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Substantial vs. substantive

Something that is substantial is (1) of considerable size or importance, (2) solidly built, (3) ample, or (4) well-to-do. Substantive means of or relating to substance, where substance means meaning. So substantive is often synonymous with meaningful, while substantial is usually synonymous with large or important.

Examples

Substantive


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Richmond blames term limits for nurturing an atmosphere dominated by spin and talking points over substantive debate and the soaring oratory of decades past. [Miami Herald]

And that’s what’s interesting about the divide: It is as much stylistic as it is substantive.  [Los Angeles Times]

This is a pretty substantive pact involving two treaties, one on joint military exercises and defence procurement, the other on nuclear co-operation. [Financial Times]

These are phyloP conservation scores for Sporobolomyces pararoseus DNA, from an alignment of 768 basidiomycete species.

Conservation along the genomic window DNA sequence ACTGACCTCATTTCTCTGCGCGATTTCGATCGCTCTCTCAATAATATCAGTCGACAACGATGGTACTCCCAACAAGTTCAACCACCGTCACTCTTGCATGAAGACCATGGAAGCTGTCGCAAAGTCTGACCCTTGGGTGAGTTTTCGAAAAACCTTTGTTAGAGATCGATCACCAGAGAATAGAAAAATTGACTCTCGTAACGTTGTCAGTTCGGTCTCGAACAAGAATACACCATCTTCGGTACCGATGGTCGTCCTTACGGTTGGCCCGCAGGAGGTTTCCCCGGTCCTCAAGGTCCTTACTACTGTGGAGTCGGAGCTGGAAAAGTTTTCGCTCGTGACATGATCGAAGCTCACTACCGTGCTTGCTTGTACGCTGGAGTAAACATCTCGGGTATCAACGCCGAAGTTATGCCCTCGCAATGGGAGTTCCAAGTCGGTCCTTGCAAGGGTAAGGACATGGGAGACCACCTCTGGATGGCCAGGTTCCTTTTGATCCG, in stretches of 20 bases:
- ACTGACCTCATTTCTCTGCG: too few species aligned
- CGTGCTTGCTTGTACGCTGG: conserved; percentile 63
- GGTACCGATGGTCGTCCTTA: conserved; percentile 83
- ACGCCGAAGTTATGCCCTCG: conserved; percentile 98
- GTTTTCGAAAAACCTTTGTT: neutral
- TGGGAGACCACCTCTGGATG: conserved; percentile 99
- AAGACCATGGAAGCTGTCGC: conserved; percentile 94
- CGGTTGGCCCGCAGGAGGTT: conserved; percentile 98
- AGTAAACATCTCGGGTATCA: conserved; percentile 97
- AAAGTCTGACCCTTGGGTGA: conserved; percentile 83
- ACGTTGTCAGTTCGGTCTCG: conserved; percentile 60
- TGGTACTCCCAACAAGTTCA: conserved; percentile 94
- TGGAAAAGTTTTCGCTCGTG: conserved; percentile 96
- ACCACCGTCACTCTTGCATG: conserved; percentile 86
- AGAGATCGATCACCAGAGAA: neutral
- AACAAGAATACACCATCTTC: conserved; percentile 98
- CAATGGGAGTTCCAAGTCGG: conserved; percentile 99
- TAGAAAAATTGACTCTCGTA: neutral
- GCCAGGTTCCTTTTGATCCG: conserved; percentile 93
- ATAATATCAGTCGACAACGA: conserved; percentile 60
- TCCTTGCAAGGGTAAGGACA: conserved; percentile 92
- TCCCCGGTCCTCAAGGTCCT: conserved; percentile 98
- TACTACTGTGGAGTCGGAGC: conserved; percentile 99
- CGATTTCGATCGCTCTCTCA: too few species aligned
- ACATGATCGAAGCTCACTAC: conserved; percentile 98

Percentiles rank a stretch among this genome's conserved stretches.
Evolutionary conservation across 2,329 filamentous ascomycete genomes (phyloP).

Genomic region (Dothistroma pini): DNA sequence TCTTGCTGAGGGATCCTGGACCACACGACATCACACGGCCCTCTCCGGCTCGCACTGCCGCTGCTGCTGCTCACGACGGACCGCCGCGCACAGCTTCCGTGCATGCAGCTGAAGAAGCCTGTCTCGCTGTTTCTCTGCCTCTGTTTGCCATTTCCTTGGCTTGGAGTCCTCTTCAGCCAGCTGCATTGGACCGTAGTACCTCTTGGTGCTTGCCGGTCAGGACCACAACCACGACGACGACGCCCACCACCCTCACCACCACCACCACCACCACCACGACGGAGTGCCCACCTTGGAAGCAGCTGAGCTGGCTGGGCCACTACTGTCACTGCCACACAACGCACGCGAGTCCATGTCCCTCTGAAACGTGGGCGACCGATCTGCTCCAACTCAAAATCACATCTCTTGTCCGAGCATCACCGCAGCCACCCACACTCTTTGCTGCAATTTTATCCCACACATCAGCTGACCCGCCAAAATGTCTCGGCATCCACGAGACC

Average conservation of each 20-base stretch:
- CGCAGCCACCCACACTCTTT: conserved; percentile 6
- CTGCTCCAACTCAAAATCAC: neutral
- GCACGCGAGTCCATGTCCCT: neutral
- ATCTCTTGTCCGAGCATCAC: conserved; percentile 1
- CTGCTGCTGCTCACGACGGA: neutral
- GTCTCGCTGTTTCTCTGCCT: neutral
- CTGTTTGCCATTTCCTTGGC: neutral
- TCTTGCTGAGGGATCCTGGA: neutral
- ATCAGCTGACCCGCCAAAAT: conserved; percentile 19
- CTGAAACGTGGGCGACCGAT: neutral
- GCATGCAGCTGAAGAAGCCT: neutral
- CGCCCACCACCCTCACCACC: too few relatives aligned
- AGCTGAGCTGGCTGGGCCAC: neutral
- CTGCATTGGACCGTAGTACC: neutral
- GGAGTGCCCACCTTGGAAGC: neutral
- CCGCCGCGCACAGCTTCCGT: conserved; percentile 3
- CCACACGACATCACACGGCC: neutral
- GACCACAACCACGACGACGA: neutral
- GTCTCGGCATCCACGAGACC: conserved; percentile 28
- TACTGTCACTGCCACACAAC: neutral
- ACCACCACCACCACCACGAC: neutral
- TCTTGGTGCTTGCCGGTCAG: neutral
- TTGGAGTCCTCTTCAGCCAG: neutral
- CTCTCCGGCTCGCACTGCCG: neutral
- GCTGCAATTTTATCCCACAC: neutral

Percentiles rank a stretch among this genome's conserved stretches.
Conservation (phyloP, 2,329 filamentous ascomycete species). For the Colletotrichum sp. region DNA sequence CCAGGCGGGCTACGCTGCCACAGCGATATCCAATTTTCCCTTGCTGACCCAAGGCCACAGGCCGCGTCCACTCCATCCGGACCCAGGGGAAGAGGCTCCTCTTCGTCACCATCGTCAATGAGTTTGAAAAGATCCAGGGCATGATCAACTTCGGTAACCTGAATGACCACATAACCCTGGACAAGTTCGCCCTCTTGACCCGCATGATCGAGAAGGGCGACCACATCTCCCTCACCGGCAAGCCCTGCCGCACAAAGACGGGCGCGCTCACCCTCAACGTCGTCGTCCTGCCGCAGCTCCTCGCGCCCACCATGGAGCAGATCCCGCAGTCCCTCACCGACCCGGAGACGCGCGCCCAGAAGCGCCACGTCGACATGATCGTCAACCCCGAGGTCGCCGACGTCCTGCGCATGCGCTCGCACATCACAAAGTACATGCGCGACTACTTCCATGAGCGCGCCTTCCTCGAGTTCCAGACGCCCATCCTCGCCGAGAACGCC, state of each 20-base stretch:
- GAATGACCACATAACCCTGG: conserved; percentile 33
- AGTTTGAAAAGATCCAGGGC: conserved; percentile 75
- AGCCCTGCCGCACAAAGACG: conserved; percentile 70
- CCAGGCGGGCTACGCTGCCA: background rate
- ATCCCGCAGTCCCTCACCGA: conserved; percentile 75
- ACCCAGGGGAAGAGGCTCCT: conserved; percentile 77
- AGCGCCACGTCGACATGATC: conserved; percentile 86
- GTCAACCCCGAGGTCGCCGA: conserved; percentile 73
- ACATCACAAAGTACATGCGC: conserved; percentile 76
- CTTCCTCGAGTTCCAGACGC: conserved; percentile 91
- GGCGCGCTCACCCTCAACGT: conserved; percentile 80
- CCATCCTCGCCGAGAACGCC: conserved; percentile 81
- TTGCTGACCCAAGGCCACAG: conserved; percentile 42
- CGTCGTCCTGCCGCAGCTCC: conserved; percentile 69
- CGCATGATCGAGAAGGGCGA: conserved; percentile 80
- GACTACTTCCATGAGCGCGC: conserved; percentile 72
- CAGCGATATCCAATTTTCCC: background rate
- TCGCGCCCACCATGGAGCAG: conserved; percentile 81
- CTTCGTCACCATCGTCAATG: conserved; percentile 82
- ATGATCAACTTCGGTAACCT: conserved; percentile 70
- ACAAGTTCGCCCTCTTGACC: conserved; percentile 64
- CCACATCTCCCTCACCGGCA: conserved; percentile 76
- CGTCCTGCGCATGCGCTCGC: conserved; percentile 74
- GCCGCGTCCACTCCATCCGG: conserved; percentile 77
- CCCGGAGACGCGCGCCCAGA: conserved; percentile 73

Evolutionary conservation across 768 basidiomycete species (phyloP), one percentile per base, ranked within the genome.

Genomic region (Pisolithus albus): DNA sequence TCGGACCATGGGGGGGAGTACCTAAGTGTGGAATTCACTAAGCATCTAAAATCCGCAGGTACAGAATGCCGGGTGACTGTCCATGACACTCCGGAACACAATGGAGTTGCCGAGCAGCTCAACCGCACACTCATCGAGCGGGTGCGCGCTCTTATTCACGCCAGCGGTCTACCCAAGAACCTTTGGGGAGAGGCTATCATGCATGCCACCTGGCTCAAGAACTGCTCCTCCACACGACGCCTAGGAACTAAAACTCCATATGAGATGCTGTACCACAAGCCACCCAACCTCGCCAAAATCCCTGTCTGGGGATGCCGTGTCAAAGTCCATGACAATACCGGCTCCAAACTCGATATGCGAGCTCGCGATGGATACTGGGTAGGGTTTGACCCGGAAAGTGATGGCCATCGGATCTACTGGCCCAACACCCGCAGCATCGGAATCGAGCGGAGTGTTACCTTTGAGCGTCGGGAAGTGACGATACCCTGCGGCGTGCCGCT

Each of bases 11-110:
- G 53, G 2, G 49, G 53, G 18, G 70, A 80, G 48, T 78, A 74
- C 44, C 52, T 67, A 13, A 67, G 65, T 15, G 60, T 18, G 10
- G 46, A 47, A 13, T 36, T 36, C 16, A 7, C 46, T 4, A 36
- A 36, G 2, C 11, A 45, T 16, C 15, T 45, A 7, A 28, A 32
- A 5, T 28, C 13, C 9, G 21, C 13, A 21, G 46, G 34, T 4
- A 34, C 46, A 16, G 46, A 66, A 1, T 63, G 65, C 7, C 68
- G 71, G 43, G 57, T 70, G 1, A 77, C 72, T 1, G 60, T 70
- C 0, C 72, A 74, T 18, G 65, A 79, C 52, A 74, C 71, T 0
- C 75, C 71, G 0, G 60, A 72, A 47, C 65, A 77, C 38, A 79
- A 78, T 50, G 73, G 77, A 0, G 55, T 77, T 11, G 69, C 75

The substantive objection to raising taxes is that it might slow the still sluggish economic recovery. [The New Republic]

Substantial

That’s a no-brainer; it’s a smart plan with substantial community support. [Dallas Morning News]

The married banker, paid a substantial six figure sum, began the illicit affair before the credit crunch erupted and plunged the country into recession. [The Sun]

A seven-year-long period without substantial rainfall, along with two decades of conflict, have put the African country on the brink of a catastrophe. [Toronto Sun]

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Comments

  1. Leeerooooy Mmnnjeeeenkinsss says:

    Both Wiktionary and merriam-webster list substantive as a synonym of substantial, so I suppose it doesn’t matter which word you use to mean ‘substantial’. But bear in mind that that doesn’t mean you can replace ‘substantive’ with ‘substantial’ in all cases.

    Quoted from Wiktionary:
    1. Of the essence or essential element of a thing; as, “substantive information”.
    2. Having substance; enduring; solid; firm; substantial.

    Quoted from Merriam-Webster:
    4. considerable in amount or numbers : substantial

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